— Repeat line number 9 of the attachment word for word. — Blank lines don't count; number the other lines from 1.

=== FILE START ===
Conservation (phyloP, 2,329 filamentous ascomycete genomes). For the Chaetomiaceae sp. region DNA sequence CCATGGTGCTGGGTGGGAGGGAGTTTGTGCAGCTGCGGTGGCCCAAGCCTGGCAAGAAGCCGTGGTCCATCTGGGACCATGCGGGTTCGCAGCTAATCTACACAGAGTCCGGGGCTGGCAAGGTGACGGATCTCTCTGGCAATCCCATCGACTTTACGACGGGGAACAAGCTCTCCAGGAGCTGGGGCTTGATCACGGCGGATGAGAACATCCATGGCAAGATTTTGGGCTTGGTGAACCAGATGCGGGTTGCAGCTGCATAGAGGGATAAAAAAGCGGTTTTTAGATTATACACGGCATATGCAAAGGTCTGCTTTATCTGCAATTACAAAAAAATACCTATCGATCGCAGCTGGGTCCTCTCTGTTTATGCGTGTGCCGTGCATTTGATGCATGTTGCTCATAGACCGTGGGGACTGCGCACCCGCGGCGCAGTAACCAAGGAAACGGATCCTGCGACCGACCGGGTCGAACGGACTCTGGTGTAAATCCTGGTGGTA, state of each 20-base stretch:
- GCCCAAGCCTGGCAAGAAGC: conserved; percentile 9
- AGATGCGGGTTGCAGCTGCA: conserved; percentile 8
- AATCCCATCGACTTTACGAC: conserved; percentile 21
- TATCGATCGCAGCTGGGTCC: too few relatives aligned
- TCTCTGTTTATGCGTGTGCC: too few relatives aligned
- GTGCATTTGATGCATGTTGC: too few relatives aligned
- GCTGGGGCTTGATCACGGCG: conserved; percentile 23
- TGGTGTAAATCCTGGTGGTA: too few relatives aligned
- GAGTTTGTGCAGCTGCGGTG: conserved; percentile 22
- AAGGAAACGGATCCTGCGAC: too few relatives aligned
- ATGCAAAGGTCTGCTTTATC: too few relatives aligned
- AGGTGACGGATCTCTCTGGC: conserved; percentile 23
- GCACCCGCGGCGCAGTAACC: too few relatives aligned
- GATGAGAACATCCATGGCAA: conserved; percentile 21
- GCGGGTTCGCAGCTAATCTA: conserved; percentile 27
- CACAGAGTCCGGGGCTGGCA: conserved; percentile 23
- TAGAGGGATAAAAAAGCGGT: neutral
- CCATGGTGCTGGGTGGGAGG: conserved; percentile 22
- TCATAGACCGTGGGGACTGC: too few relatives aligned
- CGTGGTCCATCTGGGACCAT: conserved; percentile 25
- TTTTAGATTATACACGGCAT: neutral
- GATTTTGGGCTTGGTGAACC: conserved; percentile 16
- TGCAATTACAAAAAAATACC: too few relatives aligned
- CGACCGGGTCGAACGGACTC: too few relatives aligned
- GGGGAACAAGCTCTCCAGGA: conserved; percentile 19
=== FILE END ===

- TGGTGTAAATCCTGGTGGTA: too few relatives aligned